[OSM-talk] Pedestrian crossings and barriers
gravitystorm at gmail.com
Fri Aug 3 09:30:32 BST 2007
On 8/2/07, Alex Mauer <hawke at hawkesnest.net> wrote:
> Andy Allan wrote:
> > On 8/2/07, Alex Mauer <hawke at hawkesnest.net> wrote:
> > Feel free to continue to hurl abuse at me.
> Yeah, I may have gotten carried away there. But I was rather offended
> at "those who don't want to learn new words" -- as if "pelican" or
> "toucan" are new words to me.
> I apologize for any offense that I may have given.
That's fine, and I thank you for your apology.
> and then
> you said "[Too bad,] I'm sticking to [ *my way* ] ... until someone else
> comes up with something *better* [that uses only one tag]".
But I didn't suggest that my way was the only acceptable way - I'm
happy for people to tag things however they see fit - so long as it
doesn't destructively interfere with what other people are doing.
If someone from the Netherlands came along and said "Andy, we've been
tagging cycle crossings for the last six months as
something=somethingelse since that's what they are called in the
Netherlands", then I'd render them straight away. I might even
consider using their tag for the stuff that I tag, if their cycle
crossings are similar to the one at the end of my street.
But if someone came to me and said "Andy, our main roads in Narnia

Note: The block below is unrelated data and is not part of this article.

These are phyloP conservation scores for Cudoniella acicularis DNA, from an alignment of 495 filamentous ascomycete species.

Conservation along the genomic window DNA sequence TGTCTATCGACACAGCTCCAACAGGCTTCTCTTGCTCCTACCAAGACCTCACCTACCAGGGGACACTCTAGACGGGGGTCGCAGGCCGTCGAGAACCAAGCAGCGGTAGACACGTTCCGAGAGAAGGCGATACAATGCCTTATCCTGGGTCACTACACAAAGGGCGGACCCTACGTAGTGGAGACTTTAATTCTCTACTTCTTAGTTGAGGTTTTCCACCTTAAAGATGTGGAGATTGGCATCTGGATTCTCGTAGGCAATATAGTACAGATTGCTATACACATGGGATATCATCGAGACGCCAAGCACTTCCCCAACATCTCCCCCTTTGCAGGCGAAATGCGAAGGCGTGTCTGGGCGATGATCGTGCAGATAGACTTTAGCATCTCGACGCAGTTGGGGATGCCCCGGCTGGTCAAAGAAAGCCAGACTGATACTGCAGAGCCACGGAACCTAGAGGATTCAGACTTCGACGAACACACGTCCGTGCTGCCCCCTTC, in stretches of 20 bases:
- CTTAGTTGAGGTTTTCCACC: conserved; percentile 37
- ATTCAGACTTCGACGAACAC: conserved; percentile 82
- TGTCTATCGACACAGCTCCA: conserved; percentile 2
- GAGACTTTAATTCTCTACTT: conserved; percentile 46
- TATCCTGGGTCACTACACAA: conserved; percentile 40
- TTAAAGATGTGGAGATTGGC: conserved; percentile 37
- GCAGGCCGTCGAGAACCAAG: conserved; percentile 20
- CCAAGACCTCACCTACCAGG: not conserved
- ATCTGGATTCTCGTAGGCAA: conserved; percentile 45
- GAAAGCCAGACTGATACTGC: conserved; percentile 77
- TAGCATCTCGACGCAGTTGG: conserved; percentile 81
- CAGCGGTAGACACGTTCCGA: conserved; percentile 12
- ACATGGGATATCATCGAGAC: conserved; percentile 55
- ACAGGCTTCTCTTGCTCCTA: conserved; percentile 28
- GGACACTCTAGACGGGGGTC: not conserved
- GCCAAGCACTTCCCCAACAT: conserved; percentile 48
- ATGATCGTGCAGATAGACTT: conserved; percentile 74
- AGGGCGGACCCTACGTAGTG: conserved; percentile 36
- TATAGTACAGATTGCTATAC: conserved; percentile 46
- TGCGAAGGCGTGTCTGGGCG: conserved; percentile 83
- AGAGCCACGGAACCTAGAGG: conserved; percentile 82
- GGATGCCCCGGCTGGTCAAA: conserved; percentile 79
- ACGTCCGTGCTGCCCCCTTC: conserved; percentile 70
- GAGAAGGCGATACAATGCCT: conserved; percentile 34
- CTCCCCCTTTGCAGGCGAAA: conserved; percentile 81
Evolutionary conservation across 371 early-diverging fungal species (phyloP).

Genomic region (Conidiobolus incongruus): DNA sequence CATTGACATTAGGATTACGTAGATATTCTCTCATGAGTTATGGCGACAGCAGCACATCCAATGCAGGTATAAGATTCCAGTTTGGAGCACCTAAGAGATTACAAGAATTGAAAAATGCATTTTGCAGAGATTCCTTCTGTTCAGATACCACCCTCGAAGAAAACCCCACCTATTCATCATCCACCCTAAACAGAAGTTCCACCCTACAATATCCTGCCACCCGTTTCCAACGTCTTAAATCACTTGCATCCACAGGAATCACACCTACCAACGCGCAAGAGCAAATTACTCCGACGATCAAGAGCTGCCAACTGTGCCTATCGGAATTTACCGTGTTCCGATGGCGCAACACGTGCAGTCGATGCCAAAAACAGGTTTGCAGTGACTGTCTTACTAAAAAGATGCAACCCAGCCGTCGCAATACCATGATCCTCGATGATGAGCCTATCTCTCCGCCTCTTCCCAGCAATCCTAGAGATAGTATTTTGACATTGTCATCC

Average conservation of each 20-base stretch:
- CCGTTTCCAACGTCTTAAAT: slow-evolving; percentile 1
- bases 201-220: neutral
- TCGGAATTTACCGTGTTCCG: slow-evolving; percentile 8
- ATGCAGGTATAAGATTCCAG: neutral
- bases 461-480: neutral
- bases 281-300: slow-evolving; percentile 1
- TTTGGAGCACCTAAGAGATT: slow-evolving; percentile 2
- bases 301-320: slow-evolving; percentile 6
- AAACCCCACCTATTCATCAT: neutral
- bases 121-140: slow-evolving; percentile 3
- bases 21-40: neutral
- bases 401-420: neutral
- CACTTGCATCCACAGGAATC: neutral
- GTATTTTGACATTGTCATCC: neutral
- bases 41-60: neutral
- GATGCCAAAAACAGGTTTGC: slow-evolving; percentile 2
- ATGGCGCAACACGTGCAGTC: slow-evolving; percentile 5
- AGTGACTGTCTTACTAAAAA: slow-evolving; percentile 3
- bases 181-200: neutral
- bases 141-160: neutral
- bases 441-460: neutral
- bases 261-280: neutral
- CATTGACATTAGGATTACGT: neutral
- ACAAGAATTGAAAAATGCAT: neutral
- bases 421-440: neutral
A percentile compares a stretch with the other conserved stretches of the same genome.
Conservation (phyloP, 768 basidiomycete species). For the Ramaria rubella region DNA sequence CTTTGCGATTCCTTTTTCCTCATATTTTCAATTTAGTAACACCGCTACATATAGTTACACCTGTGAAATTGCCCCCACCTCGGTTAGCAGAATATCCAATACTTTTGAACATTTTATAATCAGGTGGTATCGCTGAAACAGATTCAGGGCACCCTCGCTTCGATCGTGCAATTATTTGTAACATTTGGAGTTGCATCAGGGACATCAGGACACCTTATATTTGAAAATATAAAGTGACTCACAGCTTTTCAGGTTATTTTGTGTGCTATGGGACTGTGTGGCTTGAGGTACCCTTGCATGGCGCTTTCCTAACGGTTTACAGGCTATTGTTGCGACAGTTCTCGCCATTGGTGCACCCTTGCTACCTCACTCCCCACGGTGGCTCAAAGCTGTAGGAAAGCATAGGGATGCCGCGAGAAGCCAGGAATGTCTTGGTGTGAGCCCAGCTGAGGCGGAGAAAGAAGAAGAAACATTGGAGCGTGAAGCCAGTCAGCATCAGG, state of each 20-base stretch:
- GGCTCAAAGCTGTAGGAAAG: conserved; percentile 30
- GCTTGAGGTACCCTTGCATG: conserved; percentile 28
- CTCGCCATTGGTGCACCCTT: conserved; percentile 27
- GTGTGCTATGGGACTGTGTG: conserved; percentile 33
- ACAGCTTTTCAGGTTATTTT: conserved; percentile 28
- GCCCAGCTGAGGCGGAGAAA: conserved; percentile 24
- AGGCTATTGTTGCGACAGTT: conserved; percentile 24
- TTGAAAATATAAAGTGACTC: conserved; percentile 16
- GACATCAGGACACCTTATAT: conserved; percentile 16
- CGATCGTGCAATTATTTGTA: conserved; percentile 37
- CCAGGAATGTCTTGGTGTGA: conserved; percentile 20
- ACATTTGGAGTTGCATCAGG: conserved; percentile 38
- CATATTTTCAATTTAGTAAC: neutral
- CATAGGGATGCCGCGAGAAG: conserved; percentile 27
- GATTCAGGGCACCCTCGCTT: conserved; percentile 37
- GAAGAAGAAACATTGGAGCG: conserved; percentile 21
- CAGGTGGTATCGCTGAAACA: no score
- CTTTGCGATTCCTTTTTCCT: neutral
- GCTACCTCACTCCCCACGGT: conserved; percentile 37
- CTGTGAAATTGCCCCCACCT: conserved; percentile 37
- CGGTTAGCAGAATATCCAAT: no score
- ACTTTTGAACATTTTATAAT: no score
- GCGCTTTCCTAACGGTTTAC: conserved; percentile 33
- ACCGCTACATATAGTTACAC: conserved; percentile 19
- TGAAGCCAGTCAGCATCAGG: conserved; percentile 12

aren't showing up. We didn't want to use highway=trunk since trunks
are what you get on elephants - we've been tagging them as highway =
generic, segway=no, aircar=no, horse=permissive, truck = yes, boat =
no, intercity_connection = yes", then, well, I'd suggest they came up
with a shorthand way of describing them, in whichever language they
like. But they may as well use the English term, since it really
doesn't matter what language they are in if they describe the same
You said in another email "crossing=whatever (generic world-wide
term)" - I'd love if someone came up with a list of generic worldwide
terms. The more I took at how they are done in different countries
(like the australian list shows), the less I think there will be
generic terms - things are just done differently in different
countries. So we may as well use crossing=zebra in the UK and
crossing=wombat in Australia - and if it turns out that "zebra"
crossings in the UK and some other country mean different things -
then I expect, as Dave was trying to say, I'll be able to tell the
difference given the latitude and longitude of the nodes concerned.
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